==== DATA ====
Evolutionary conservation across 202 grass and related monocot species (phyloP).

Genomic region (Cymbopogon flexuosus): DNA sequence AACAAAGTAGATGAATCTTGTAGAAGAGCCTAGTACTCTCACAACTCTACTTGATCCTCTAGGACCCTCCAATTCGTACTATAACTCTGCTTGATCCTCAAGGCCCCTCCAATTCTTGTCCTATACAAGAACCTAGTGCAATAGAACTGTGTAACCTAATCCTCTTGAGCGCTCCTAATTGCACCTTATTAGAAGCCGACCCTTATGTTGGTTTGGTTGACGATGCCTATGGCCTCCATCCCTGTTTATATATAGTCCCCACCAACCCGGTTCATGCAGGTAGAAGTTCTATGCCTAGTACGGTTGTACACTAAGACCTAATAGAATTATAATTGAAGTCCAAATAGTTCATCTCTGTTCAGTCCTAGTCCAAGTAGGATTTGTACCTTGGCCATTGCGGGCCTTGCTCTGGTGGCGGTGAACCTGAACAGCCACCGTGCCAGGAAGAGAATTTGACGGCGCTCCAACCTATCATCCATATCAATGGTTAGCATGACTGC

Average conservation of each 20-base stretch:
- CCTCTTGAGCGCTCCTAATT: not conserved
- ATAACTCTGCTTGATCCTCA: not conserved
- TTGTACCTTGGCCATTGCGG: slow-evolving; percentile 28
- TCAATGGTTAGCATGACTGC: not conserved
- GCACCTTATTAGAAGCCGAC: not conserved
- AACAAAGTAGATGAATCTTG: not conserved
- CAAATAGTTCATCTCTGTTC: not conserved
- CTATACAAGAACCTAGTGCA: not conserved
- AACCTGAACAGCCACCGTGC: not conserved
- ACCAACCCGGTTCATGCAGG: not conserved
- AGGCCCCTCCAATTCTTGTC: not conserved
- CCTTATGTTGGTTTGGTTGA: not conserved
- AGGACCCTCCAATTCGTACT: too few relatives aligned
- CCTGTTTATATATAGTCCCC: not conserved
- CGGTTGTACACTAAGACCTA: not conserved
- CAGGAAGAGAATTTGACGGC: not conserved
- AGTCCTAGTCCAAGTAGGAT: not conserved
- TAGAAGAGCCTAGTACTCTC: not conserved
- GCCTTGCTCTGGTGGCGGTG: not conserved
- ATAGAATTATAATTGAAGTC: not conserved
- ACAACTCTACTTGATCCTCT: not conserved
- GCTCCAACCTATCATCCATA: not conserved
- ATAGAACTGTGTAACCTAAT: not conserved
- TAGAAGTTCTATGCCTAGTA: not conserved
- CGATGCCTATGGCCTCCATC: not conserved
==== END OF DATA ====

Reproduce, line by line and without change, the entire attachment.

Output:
Evolutionary conservation across 202 grass and related monocot species (phyloP).

Genomic region (Cymbopogon flexuosus): DNA sequence AACAAAGTAGATGAATCTTGTAGAAGAGCCTAGTACTCTCACAACTCTACTTGATCCTCTAGGACCCTCCAATTCGTACTATAACTCTGCTTGATCCTCAAGGCCCCTCCAATTCTTGTCCTATACAAGAACCTAGTGCAATAGAACTGTGTAACCTAATCCTCTTGAGCGCTCCTAATTGCACCTTATTAGAAGCCGACCCTTATGTTGGTTTGGTTGACGATGCCTATGGCCTCCATCCCTGTTTATATATAGTCCCCACCAACCCGGTTCATGCAGGTAGAAGTTCTATGCCTAGTACGGTTGTACACTAAGACCTAATAGAATTATAATTGAAGTCCAAATAGTTCATCTCTGTTCAGTCCTAGTCCAAGTAGGATTTGTACCTTGGCCATTGCGGGCCTTGCTCTGGTGGCGGTGAACCTGAACAGCCACCGTGCCAGGAAGAGAATTTGACGGCGCTCCAACCTATCATCCATATCAATGGTTAGCATGACTGC

Average conservation of each 20-base stretch:
- CCTCTTGAGCGCTCCTAATT: not conserved
- ATAACTCTGCTTGATCCTCA: not conserved
- TTGTACCTTGGCCATTGCGG: slow-evolving; percentile 28
- TCAATGGTTAGCATGACTGC: not conserved
- GCACCTTATTAGAAGCCGAC: not conserved
- AACAAAGTAGATGAATCTTG: not conserved
- CAAATAGTTCATCTCTGTTC: not conserved
- CTATACAAGAACCTAGTGCA: not conserved
- AACCTGAACAGCCACCGTGC: not conserved
- ACCAACCCGGTTCATGCAGG: not conserved
- AGGCCCCTCCAATTCTTGTC: not conserved
- CCTTATGTTGGTTTGGTTGA: not conserved
- AGGACCCTCCAATTCGTACT: too few relatives aligned
- CCTGTTTATATATAGTCCCC: not conserved
- CGGTTGTACACTAAGACCTA: not conserved
- CAGGAAGAGAATTTGACGGC: not conserved
- AGTCCTAGTCCAAGTAGGAT: not conserved
- TAGAAGAGCCTAGTACTCTC: not conserved
- GCCTTGCTCTGGTGGCGGTG: not conserved
- ATAGAATTATAATTGAAGTC: not conserved
- ACAACTCTACTTGATCCTCT: not conserved
- GCTCCAACCTATCATCCATA: not conserved
- ATAGAACTGTGTAACCTAAT: not conserved
- TAGAAGTTCTATGCCTAGTA: not conserved
- CGATGCCTATGGCCTCCATC: not conserved